Like Washburn, Fleck is no different with his hectic schedule. Ever since hearing Earl Scruggs on the banjo and beginning lessons at 15 under the guidance of Tony Trischka, Fleck has continued his progression through all types of music with all types of musicians. He was invited to play for New Grass Revival by Sam Bush at age 24 and then began a seventeen-year streak of playing with the Flecktones with Future Man (Roy Wooten) and Victor Wooten. He finds time to play with the Bluegrass Superstars, which encompasses the best of the best of all areas of music like Edgar Meyer, Yo-Yo Ma, David Grisman, and Jerry Douglas; and with TRIO featuring Jean-Luc Ponty and Stanley Clarke. In his spare time, he guests with acts like Phish and Dave Matthew. His newest CD is The Enchantment with Chick Corea (2007). Fleck has won 10 Grammies and has been nominated for a total of 25, including spoken word. As further confirmation of Fleck’s success in expanding the relevance of the banjo, the nominations cover more categories than any other musician.
More recently, Fleck has become a cultural emissary like Washburn, having recently (2005) fronted the money and time to produce a documentary with his brother Sascha Paladino on the evolution of the African banjo. He wanted to see how the banjo in the modern world evolved in relations to its creation in Africa. He visited four African countries: Tanzania, Uganda, Gambia, and Mali where he traded songs, stories, and history with numerous people. The film, entitled Throw Down Your Heart was handed the people’s choice award “24 Beats per second” by SXSW Film Festival this year. Fans are keeping their fingers crossed that a CD will soon come out as a companion to the documentary.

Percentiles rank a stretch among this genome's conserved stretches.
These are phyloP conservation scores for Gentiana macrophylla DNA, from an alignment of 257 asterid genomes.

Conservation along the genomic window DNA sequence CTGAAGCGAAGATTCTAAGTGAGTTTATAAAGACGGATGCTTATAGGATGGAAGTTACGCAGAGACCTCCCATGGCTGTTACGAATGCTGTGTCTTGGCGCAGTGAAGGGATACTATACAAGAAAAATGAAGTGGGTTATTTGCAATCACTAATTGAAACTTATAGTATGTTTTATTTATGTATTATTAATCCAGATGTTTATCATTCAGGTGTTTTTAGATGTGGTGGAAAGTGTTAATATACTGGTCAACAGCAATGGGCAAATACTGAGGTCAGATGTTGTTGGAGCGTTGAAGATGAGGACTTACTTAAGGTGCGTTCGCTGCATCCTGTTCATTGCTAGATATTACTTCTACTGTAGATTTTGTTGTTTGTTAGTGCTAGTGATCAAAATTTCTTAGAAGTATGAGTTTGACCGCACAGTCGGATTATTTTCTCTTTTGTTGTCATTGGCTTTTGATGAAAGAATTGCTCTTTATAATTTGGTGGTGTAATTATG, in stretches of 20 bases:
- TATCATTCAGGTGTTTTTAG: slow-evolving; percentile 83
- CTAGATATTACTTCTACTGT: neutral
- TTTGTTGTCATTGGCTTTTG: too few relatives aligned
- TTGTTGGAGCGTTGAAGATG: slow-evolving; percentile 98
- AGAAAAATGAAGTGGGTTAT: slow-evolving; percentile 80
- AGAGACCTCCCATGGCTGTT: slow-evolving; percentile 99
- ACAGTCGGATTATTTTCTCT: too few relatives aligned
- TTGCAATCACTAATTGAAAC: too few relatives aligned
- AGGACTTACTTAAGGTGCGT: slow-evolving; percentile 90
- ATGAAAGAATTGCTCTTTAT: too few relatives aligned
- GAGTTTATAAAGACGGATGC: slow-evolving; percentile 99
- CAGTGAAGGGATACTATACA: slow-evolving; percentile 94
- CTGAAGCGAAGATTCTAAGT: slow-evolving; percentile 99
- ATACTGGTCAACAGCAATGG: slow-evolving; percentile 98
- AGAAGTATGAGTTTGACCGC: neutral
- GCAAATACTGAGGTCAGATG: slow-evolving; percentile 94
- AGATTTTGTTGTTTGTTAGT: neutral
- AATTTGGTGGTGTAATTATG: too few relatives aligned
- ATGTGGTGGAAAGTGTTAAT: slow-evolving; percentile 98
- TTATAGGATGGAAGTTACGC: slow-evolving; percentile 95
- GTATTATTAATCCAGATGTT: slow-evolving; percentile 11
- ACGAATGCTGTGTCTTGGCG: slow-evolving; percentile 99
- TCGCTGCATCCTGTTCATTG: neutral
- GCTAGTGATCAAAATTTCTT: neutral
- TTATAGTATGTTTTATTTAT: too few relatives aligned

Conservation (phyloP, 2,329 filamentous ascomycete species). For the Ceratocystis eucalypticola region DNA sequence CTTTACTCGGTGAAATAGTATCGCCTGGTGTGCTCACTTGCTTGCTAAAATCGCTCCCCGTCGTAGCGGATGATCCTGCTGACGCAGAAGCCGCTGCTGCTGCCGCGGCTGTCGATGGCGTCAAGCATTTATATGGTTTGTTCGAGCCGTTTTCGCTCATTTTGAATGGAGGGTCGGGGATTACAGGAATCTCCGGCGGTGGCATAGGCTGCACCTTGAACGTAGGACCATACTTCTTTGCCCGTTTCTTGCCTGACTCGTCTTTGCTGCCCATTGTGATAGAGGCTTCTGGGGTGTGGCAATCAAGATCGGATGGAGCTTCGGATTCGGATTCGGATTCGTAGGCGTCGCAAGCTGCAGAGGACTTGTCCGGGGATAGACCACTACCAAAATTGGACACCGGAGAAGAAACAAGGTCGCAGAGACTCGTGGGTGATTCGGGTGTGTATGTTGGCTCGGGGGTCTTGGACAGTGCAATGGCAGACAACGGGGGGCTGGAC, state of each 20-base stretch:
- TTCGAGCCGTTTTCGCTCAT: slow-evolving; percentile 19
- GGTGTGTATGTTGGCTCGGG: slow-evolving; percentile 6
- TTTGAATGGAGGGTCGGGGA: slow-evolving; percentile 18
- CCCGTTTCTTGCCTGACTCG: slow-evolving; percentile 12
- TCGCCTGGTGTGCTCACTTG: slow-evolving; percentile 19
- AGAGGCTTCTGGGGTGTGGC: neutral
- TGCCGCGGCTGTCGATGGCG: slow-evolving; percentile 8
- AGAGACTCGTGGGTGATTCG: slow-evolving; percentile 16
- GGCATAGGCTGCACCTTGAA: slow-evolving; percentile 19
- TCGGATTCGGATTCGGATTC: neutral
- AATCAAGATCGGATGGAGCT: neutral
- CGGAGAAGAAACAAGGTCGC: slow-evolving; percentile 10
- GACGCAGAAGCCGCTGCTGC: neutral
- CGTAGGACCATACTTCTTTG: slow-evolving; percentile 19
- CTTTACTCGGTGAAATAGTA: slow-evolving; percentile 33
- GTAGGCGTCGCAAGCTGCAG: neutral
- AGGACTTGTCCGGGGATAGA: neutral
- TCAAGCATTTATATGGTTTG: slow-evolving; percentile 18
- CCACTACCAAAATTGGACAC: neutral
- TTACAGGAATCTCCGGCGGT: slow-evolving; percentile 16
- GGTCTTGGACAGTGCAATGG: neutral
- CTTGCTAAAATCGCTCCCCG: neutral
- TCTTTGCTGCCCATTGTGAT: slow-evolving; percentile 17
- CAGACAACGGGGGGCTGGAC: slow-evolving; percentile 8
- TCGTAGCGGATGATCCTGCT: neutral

What will they do next? Given the nature of each member’s individual pursuits, anything is possible. Washburn’s roots are in African spiritual music, having sung with several black gospel choirs, so perhaps there is a documentary awaiting her too. Or perhaps a new pioneering Fleck-Washburn joint effort. For now, while Washburn will work on a new solo CD later this year, Fleck will be coming out with a holiday CD – remarkably, a genre he has yet to explore.